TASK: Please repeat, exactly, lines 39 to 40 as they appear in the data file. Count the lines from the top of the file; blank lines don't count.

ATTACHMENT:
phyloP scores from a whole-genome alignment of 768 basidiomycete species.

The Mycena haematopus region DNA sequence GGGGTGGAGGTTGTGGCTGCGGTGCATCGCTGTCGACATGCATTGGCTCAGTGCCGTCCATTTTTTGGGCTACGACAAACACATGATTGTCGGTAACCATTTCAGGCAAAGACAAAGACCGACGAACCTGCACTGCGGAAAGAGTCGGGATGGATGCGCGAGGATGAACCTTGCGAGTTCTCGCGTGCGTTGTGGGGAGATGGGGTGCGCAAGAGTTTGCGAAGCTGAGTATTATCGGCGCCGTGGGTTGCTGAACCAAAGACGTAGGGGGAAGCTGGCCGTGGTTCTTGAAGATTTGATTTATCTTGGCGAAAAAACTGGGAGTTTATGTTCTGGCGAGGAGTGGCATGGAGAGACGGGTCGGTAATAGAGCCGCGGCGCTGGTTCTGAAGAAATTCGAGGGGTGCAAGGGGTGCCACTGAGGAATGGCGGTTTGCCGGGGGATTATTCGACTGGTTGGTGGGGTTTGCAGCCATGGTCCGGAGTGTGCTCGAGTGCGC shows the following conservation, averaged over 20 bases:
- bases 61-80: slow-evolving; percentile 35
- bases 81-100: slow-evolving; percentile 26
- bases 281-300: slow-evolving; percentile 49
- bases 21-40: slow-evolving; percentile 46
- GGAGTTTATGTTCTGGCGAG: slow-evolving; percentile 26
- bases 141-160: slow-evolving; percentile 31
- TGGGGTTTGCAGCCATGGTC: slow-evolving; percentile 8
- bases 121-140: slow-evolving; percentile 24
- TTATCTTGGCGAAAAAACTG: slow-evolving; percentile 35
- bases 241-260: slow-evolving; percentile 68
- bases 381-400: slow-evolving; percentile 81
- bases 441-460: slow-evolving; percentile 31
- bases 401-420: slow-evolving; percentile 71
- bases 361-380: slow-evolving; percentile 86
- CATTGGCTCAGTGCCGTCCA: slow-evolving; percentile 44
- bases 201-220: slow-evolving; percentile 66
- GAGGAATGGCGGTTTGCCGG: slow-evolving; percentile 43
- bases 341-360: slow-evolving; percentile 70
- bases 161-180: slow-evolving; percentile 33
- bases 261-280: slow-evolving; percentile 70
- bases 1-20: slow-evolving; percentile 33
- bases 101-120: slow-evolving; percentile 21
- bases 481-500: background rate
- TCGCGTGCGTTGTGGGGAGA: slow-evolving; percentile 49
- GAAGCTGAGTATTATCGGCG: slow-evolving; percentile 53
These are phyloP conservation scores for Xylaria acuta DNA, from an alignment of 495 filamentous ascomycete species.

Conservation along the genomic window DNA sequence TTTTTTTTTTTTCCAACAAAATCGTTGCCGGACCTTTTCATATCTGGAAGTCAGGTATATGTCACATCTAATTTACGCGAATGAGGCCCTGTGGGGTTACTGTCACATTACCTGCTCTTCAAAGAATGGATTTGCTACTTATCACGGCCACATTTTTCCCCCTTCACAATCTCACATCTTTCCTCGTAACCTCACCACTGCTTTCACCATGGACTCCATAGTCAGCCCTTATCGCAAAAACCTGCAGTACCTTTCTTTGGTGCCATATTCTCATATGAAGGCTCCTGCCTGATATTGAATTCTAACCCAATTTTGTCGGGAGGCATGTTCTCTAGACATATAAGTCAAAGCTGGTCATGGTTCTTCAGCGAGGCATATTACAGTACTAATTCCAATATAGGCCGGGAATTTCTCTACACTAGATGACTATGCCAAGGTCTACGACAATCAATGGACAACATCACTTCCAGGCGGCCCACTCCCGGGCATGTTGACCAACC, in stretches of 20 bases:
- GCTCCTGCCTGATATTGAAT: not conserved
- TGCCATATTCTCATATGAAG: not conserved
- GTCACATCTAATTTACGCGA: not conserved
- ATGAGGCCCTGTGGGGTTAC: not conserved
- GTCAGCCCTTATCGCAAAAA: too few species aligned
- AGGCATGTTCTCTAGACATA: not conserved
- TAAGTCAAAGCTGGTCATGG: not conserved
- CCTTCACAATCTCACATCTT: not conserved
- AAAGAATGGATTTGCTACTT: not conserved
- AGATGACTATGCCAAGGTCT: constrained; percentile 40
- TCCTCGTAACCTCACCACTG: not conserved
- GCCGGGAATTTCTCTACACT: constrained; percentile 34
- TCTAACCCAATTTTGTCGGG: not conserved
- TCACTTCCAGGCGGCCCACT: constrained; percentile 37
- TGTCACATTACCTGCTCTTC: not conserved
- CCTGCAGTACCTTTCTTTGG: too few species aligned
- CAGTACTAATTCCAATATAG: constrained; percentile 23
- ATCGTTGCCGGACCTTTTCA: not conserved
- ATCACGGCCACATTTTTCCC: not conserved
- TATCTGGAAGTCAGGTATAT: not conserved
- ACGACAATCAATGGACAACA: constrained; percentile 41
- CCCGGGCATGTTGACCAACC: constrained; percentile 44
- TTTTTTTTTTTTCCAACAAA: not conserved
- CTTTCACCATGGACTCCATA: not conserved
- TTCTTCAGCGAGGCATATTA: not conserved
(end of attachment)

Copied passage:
- AGATGACTATGCCAAGGTCT: constrained; percentile 40
- TCCTCGTAACCTCACCACTG: not conserved